In a condominium, an individual who owns a unit shares with other unit owners an undivided interest in the common elements of the property. Generally, the unit holders form an association to manage and regulate a condominium. Actions by and against a condominium association should be conducted as per the bylaws and declarations of the condominium association. A condominium association has substantive capacity to sue. It can initiate both tortuous and contractual actions. Actions with respect to common interest by an association can be brought as class actions or as a derivative action[i].
A member of a condominium association can sue a condominium association for tortuous act on the part of the association. The member can obtain a judgment both against the condominium and the condominium association. However, their liability is limited by bylaws[ii]. Generally, absolute liability of an association excludes individual liability of a unit owner. A bylaw can also limit the liability of a condominium council from damages caused by a unit owner. Liability from damages arising out of natural calamities can also be limited. An action can be brought against an association for waste of association fund by a member. Moreover, an association can be sued in a suit affecting common interest. An owner of a condominium unit can bring a claim for breach of implied warranty of habitability by establishing:
- that s/he purchased a new residential condominium unit from the builder-vendor;
- the condominium unit contained a latent defect;
- the defect manifested itself to the purchaser only after the unit’s purchase;
- the defect was caused by the builder’s improper design, material, or workmanship; and
- the defect created a substantial question of safety or made the condominium unfit for human habitation[iii].
The duty of condominium association towards its unit owners is fiduciary. The officers and members of a condominium association must fulfill fiduciary duties owed to unit owners with reasonable care, diligence, good faith. In case of failure on the part of an association, it will be held liable for any negligence. An association exercises powers as per its declarations and bylaws. However, bylaws and declarations also limit its liability. An association has a duty to manage insurance proceeds on behalf of its unit owners. For personal negligence, unit owners cannot hold the association responsible[iv]. A breach of fiduciary duty of members of board is controlled by the substantive laws of agency, contract, and equity[v]. A condominium association’s declaration can expressly limit the association’s liability. Generally, members of the board shall not be liable for any mistake of judgment or for any other acts or omissions of any nature except for acts or omissions found by a court to constitute gross negligence or fraud. Moreover, directors of condominium associations are not personally liable for the decisions they make in their capacity as directors of condominium associations[vi]. Individual officers of a condominium association, while acting in that capacity, are not personally liable in contract to either the condominium association or the owners. In Robinson v. LaCasa Grande Condominium Ass’n,[vii] the court held that “the directors of a condominium association could not be held liable in tort for the drowning death of a 10-year-old girl who resided there because their liabilities extended only to breaches of fiduciary duty”.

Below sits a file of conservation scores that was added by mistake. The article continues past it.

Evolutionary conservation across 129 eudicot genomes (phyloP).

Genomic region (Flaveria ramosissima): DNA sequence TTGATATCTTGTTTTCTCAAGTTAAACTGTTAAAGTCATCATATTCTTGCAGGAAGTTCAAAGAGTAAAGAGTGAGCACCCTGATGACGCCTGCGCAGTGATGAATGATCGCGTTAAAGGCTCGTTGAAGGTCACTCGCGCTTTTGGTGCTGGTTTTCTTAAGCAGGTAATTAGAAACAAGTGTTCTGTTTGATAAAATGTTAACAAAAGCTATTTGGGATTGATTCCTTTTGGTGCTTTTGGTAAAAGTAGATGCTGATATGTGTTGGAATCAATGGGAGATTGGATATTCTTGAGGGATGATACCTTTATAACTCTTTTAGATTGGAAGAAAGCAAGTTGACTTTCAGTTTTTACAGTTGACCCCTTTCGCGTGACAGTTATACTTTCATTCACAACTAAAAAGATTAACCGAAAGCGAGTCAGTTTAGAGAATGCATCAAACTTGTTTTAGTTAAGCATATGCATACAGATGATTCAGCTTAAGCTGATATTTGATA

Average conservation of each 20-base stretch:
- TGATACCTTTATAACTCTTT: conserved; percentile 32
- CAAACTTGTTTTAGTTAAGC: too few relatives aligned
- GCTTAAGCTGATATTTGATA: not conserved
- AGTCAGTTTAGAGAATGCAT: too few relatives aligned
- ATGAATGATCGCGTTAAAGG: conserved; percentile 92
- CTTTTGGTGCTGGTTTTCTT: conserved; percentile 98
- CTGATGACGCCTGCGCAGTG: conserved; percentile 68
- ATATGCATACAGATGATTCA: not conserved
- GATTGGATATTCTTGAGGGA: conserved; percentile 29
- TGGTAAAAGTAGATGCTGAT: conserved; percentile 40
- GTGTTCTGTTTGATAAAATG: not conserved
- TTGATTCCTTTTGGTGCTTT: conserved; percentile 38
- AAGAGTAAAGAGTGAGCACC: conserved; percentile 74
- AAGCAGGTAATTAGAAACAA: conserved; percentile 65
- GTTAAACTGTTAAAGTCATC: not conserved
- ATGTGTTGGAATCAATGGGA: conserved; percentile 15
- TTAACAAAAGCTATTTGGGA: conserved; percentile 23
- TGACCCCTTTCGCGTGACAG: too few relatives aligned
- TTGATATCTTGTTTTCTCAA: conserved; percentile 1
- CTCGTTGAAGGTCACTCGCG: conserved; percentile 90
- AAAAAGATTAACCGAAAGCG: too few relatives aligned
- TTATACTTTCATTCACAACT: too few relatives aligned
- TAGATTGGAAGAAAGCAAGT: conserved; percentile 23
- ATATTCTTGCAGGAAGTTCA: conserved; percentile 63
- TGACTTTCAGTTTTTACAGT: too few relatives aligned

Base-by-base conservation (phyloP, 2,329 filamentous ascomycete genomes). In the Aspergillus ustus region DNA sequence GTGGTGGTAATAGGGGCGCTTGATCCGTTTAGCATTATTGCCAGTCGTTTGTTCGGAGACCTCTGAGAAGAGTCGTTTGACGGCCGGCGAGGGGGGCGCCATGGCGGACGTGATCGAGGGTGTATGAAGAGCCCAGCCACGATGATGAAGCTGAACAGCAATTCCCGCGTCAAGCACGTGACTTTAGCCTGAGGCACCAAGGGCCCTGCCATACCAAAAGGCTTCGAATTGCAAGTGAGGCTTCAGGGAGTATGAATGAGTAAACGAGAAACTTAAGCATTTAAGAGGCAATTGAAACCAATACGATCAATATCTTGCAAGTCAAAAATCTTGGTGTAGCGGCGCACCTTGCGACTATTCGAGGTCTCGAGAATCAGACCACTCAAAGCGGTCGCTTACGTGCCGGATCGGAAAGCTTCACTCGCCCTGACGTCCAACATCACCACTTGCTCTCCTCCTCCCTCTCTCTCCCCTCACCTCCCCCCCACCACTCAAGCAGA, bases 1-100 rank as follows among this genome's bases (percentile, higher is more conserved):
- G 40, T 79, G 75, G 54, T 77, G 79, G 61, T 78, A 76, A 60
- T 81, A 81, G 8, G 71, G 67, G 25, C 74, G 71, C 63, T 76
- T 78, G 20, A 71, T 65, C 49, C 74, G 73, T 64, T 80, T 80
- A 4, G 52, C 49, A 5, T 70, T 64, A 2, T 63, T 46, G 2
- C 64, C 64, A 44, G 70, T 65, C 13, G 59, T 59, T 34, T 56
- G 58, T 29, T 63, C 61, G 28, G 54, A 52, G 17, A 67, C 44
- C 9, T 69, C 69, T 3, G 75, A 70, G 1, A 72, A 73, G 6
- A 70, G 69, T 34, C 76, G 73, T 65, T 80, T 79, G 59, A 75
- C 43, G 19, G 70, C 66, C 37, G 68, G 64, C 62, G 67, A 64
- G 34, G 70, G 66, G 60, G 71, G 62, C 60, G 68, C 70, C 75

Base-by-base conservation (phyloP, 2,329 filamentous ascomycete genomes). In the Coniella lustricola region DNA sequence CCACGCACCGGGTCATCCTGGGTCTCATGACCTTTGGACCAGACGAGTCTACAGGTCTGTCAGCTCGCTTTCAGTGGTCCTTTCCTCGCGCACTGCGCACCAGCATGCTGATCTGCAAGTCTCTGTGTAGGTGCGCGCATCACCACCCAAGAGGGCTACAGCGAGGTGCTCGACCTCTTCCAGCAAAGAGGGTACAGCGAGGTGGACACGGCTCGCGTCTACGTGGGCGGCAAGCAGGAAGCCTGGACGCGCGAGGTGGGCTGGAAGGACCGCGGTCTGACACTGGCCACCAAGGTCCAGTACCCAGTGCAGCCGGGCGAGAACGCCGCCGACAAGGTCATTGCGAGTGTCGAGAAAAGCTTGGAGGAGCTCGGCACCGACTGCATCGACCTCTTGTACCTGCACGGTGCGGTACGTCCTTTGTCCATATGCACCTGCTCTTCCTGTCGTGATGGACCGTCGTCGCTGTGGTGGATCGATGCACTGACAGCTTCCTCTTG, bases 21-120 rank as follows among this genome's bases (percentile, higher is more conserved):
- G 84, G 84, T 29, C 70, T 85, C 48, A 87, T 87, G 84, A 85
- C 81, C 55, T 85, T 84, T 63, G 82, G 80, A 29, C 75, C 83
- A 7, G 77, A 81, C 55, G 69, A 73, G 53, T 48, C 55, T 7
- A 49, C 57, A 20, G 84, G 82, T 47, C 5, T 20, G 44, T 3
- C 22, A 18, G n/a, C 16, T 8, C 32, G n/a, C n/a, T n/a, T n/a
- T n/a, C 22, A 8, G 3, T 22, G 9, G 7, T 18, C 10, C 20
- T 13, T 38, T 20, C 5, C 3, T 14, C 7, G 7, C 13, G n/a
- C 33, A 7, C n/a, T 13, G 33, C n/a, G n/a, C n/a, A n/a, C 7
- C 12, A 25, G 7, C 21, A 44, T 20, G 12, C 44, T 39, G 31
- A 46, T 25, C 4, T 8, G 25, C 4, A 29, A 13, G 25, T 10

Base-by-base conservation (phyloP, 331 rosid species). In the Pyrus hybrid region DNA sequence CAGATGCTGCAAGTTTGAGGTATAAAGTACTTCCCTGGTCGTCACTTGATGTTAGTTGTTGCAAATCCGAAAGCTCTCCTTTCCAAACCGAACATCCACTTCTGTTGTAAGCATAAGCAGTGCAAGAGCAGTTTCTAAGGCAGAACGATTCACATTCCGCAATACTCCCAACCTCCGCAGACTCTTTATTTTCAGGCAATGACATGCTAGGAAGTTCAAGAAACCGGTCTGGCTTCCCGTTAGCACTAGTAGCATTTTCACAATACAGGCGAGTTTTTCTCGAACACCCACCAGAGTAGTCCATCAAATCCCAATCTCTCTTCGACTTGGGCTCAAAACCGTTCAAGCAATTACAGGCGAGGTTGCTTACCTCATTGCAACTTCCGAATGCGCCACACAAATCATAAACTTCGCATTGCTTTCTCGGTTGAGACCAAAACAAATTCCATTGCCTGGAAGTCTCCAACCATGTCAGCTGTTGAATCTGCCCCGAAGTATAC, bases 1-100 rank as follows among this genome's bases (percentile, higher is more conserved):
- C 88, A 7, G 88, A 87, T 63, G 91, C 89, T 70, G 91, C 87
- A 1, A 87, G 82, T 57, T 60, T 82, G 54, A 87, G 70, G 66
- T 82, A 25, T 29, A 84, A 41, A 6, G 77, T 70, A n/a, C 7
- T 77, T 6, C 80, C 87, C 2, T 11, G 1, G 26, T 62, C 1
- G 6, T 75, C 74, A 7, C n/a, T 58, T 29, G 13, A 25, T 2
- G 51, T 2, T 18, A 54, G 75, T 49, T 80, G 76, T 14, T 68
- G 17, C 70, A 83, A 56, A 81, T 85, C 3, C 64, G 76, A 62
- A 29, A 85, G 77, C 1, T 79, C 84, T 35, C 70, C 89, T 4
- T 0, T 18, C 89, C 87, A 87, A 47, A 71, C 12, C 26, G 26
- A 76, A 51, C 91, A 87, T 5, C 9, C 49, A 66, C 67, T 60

Generally, a condominium association has standing to assert claims on behalf of condominium unit owners in connection with alleged construction defects. Standing to sue extends to defects in the common interests. Under the federal standard for associational standing, an association has standing to bring suit on behalf of its members when:
- its members would otherwise have standing to sue in their own right;
- the interests it seeks to protect are germane to the organization’s purpose; and
- neither the claim asserted nor the relief requested requires the participation of individual members in the lawsuit[viii].
A unit owner is entitled to sue an association, another unit owner and a developer or constructor. A unit owner can sue an association[ix]:
- for damages and an injunction to compel the association to enforce the provisions of the declaration
- for failing to comply with a condominium’s bylaws
- to compel compliance with the condominium bylaw requiring a condominium board to make repairs to common areas.
Moreover, an individual unit owner can also bring a claim against another unit owner for a breach of the condominium bylaws. A unit owner can bring an action to recover his/or her proportionate share of the damages to common property. A unit owner can maintain an action against a developer or general contractor for alleged breaches of duties owed in common to all unit owners concerning construction defects in the common areas[x].
[i] Plymouth Pointe Condo. Ass’n v. Delcor Homes-Plymouth Pointe, 2003 Mich. App. LEXIS 2742 (Mich. Ct. App. Oct. 28, 2003)
[ii] Wolf v. Ford, 335 Md. 525 (Md. 1994)
[iii] Berish v. Bornstein, 21 Mass. L. Rep. 530 (Mass. Super. Ct. 2006)
[iv] Board of Managers v. Fairway at N. Hills, 193 A.D.2d 322 (N.Y. App. Div. 2d Dep’t 1993)
[v] LaSalle Nat’l Trust, N.A. v. Board of Dirs. of the 1100 Lake Shore Drive Condo., 287 Ill. App. 3d 449 (Ill. App. Ct. 1st Dist. 1997)
[vi] Sonny Boy, L.L.C. v. Asnani, 879 So. 2d 25 (Fla. Dist. Ct. App. 5th Dist. 2004)
[vii] 204 Ill. App. 3d 853 (Ill. App. Ct. 4th Dist. 1990)
[viii] Greater New Haven Prop. Owners Ass’n v. City of New Haven, 2006 Conn. Super. LEXIS 2351 (Conn. Super. Ct. Aug. 2, 2006)
[ix] Trahan v. Townhouse III Condo., 2009 Conn. Super. LEXIS 1470 (Conn. Super. Ct. May 28, 2009)
[x] Berish v. Bornstein, 21 Mass. L. Rep. 530 (Mass. Super. Ct. 2006).